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How To Pack A Car Emergency Kit

Brent Dunn
by Brent Dunn
July 24, 2013
1 min. Reading Time

How to pack a car emergency kit will depend on your location and driving habits. Before putting an item into your kit consider what kind of driving you do to determine if it makes sense. If you pack everything listed in this article you should have one of the most complete roadside emergency kits around.

Every car should have some essential items in a location easily accessible to the driver. Have some water (in a plastic container if you live in a cold environment so that it won't crack and split open if it freezes) and non-perishable food (chocolate, granola or fruit bars, nuts, etc.) in case you get stranded or just peckish, a first aid kit to treat any injuries and a window breaking tool and seat belt cutter to make it easier to escape the car if you need to get out quickly. Pack a fire extinguisher to put out any small fires, and a flashlight and extra batteries to help see if it's dark. Keep some spare change around for tolls, parking, and coffee, and a pencil or pen and paper for taking down notes or starting a fire.

There are other important items to keep with you that can be kept in the trunk. Have a few road flares or reflective triangles to warn oncoming traffic of your stopped vehicle. Get some jumper cables to help get your car running again in case the battery dies, a tire gauge so you can regularly check your tire's air pressures, and a tire pump so you can keep them properly inflated. Pack some tire sealant in case you can't change a flat. While you're at it check to make sure your spare tire is properly inflated and ensure that your jack works properly.

If you travel long distances or in rural areas there are some additional items to consider packing. A jumper box will help in case your battery dies when no one else is around. A spare fan belt and fluids (antifreeze, oil, transmission, brake, windshield washer) will get you back on the road in case of a minor mechanical fault while spare fuses and bulbs could resolve a minor electrical fault. A whistle can be used to signal for help.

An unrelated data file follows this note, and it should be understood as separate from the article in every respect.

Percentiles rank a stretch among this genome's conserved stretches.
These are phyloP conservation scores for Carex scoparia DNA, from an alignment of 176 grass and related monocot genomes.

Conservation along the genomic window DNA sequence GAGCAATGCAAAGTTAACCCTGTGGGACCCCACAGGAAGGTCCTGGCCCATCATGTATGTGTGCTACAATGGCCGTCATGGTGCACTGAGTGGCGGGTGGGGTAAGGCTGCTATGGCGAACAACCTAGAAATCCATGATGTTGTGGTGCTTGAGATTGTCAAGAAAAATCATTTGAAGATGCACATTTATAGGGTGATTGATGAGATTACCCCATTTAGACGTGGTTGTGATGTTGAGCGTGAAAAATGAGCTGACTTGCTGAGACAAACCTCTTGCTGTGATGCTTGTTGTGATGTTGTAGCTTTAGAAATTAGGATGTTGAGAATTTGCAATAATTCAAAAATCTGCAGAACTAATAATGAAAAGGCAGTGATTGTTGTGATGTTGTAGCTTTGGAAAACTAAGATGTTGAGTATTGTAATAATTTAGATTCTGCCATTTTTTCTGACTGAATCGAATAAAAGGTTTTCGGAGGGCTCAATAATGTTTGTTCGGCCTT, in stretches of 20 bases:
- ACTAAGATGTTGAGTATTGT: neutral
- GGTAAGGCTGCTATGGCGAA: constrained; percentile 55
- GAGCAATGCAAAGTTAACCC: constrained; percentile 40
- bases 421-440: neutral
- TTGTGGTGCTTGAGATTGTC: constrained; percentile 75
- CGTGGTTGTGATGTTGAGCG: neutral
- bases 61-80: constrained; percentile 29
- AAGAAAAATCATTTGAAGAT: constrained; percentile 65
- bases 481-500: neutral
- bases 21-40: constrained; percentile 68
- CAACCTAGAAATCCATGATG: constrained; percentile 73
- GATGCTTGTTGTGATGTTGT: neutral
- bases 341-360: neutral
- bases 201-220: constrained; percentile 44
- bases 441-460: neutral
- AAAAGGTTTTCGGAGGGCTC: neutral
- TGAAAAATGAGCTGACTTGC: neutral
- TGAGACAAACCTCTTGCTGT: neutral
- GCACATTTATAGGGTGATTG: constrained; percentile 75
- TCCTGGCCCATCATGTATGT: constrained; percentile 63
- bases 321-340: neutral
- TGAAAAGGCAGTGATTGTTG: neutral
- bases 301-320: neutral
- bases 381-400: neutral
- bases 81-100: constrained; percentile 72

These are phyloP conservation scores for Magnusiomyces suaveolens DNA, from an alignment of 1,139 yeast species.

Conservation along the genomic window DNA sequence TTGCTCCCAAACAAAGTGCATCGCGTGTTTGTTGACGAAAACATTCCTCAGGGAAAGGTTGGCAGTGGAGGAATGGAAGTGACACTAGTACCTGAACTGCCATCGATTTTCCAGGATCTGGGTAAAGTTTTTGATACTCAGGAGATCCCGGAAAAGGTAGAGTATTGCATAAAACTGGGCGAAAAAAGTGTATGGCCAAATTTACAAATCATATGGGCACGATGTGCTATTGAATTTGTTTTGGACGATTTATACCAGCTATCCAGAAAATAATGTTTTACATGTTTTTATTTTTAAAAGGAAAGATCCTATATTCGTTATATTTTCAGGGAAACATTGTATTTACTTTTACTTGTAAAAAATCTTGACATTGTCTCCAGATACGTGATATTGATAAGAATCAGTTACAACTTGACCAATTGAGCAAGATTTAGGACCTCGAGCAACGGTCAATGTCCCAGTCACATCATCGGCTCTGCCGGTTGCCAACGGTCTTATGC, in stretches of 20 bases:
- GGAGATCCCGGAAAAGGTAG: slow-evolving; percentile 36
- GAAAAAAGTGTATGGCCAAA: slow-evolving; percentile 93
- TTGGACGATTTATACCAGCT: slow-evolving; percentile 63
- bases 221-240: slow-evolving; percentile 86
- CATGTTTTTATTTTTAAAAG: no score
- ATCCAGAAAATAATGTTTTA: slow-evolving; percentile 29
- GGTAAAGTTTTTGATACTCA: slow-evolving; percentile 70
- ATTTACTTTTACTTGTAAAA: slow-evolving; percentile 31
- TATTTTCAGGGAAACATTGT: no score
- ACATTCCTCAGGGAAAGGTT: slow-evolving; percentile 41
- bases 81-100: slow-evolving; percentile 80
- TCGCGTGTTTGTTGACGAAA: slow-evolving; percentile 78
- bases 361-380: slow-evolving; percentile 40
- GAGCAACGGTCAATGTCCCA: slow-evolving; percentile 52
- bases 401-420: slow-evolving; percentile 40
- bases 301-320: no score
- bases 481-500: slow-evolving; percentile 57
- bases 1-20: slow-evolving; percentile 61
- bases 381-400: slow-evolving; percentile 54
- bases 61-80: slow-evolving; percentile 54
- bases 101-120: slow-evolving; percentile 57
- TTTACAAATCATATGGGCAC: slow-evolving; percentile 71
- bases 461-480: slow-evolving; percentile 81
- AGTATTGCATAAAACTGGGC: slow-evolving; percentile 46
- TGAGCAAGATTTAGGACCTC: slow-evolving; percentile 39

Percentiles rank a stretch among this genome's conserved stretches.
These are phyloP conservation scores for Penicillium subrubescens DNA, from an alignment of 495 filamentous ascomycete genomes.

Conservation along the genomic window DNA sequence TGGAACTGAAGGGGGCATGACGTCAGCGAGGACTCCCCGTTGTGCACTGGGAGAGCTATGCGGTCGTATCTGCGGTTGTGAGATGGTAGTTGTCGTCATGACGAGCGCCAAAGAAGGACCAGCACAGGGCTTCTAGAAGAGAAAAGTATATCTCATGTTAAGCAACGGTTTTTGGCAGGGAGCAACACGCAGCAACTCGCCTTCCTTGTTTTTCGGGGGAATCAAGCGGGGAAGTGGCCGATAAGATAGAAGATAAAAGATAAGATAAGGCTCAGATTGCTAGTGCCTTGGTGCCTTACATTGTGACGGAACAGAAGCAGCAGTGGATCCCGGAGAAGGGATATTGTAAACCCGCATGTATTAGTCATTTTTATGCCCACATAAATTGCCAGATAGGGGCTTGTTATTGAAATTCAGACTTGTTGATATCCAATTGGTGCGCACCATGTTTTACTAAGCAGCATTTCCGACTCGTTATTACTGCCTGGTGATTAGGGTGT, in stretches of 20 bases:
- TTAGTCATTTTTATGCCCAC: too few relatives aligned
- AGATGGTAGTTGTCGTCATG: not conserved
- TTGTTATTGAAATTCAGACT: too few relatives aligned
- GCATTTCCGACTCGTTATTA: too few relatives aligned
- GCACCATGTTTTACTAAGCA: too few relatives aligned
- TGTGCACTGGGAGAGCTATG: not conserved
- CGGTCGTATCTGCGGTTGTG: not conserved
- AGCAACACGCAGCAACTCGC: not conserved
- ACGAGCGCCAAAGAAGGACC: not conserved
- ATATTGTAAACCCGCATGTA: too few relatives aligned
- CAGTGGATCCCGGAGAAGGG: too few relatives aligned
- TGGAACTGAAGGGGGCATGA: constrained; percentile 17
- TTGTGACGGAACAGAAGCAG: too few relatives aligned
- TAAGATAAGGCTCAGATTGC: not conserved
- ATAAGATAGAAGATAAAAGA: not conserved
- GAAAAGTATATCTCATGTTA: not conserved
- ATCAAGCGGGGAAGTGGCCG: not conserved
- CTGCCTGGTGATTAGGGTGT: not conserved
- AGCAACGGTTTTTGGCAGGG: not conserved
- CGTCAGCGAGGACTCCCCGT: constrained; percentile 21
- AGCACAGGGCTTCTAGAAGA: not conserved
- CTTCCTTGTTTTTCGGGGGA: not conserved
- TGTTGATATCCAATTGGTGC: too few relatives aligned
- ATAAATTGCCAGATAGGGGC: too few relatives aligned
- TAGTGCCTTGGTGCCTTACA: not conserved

If you travel in cold or snowy environments you should pack for the weather. A blanket, gloves, knit cap, and extra clothes will help you stay warm. A candle in a can and waterproof matches will provide extra heat and light (but be sure to open a window to allow some fresh air to enter the car). A shovel and sand, gravel, or non-clumping cat litter will help get you unstuck. A window scraper, snow brush, and a spray bottle filled with windshield washer fluid will help keep your windows clear.

No matter what items you pack ensure that they are secure. If you do get into an accident, you don't want to be injured by part of your car emergency kit. Also make sure to regularly check the status of your kit and replace any missing items.



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